“I think it definitely depends on the company – I come across mining companies that are investing copper and gold that are willing to invest in some of those riskier assets. You always have a few out on the forefront.”
Johnson says with so much variation in outcomes given factors such as government regulations or infrastructure costs or the social licence to operate companies are making sure to take calculated risks.
Johnson was saying this a couple of weeks before the world’s largest miner – not known for being particularly adventurous – was reported to be looking at the ultimate mining frontier, the Congo.
Johnson also cited Africa as an area of growth for the equipment manufacturer and that includes doing business with many Chinese mining companies in the region.
When asked about rising geopolitical tensions like the trade spat between China and Australia and its impact on mining markets and particularly on Caterpillar’s ability to do business, Johnson was sanguine:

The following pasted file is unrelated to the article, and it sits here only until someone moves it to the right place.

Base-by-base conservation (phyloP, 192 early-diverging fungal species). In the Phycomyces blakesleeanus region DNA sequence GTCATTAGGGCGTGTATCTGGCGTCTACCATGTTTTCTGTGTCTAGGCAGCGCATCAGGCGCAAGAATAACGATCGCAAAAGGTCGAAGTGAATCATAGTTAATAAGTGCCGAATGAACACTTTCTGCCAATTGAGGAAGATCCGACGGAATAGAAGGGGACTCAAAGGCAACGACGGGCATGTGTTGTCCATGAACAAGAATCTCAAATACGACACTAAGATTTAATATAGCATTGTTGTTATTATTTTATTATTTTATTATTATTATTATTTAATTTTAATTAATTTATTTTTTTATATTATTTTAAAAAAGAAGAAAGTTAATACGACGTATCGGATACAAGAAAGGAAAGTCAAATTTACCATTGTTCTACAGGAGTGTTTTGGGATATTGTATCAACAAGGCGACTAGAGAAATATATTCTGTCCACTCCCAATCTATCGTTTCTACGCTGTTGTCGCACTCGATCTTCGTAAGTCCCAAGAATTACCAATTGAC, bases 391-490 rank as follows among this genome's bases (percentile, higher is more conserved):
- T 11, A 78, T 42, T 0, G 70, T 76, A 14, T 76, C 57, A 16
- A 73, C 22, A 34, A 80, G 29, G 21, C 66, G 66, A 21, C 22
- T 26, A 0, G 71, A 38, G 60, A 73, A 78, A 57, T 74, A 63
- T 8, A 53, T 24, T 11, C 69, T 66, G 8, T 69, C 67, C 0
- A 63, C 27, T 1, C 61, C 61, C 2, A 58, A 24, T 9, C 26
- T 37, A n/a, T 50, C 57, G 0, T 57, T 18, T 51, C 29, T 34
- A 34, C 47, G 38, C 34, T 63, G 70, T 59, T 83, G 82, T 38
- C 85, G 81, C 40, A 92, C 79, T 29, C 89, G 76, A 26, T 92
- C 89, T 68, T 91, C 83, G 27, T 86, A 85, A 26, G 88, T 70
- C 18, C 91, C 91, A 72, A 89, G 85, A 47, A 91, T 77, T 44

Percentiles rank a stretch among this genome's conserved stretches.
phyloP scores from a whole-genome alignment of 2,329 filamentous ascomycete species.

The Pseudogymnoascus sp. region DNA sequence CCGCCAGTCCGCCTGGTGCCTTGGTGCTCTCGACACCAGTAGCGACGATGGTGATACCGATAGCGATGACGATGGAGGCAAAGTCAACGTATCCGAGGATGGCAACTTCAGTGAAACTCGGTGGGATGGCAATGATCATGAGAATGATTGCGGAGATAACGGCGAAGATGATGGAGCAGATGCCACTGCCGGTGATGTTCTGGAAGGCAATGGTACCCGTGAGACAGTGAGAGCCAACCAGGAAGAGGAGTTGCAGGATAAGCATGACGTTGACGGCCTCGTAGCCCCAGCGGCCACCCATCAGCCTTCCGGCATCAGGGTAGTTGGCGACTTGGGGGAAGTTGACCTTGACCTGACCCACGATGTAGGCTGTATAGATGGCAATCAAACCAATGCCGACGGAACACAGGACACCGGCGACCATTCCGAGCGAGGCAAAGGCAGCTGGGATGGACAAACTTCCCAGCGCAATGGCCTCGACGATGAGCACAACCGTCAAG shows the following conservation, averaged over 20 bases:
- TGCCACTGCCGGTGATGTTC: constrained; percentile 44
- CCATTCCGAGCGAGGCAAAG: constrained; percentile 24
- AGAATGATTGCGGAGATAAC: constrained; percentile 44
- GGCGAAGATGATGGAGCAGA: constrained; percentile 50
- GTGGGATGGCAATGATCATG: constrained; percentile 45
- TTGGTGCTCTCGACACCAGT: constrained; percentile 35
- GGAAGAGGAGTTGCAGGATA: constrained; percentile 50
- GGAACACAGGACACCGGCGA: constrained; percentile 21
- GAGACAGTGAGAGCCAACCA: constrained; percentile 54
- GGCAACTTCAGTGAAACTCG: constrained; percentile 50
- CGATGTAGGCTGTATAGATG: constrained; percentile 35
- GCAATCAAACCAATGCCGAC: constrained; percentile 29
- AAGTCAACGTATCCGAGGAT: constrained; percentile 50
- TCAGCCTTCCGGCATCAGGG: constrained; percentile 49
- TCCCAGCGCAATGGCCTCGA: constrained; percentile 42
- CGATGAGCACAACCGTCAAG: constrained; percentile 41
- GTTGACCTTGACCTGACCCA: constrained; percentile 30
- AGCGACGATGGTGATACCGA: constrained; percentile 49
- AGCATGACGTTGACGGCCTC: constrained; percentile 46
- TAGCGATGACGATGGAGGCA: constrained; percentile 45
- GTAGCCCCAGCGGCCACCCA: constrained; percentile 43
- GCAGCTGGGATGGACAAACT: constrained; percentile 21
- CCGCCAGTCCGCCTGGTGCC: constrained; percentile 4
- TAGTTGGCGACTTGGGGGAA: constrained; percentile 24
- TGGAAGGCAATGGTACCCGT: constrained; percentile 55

“Do these events [like the upheavals in the Asian thermal coal trade] and shifts in the market impact us? Absolutely. When demand is being pushed into a more cost-competitive region it can definitely make a difference – we’ve seen that flow. But what is interesting, after a few years it can reverse – quickly.
“You have to be able to be flexible in the environment, and I would say from an overall market perspective, we don’t see it shrinking, we see the opportunity to actually be growing, especially as you’re moving into markets that traditionally haven’t had a lot of growth.”
And just how rapidly can markets change? Australian export thermal coal was trading at $50 a tonne a year ago, today it’s setting all-time highs above $200 a tonne while in China shortages have forced domestic prices as high as $300 a tonne.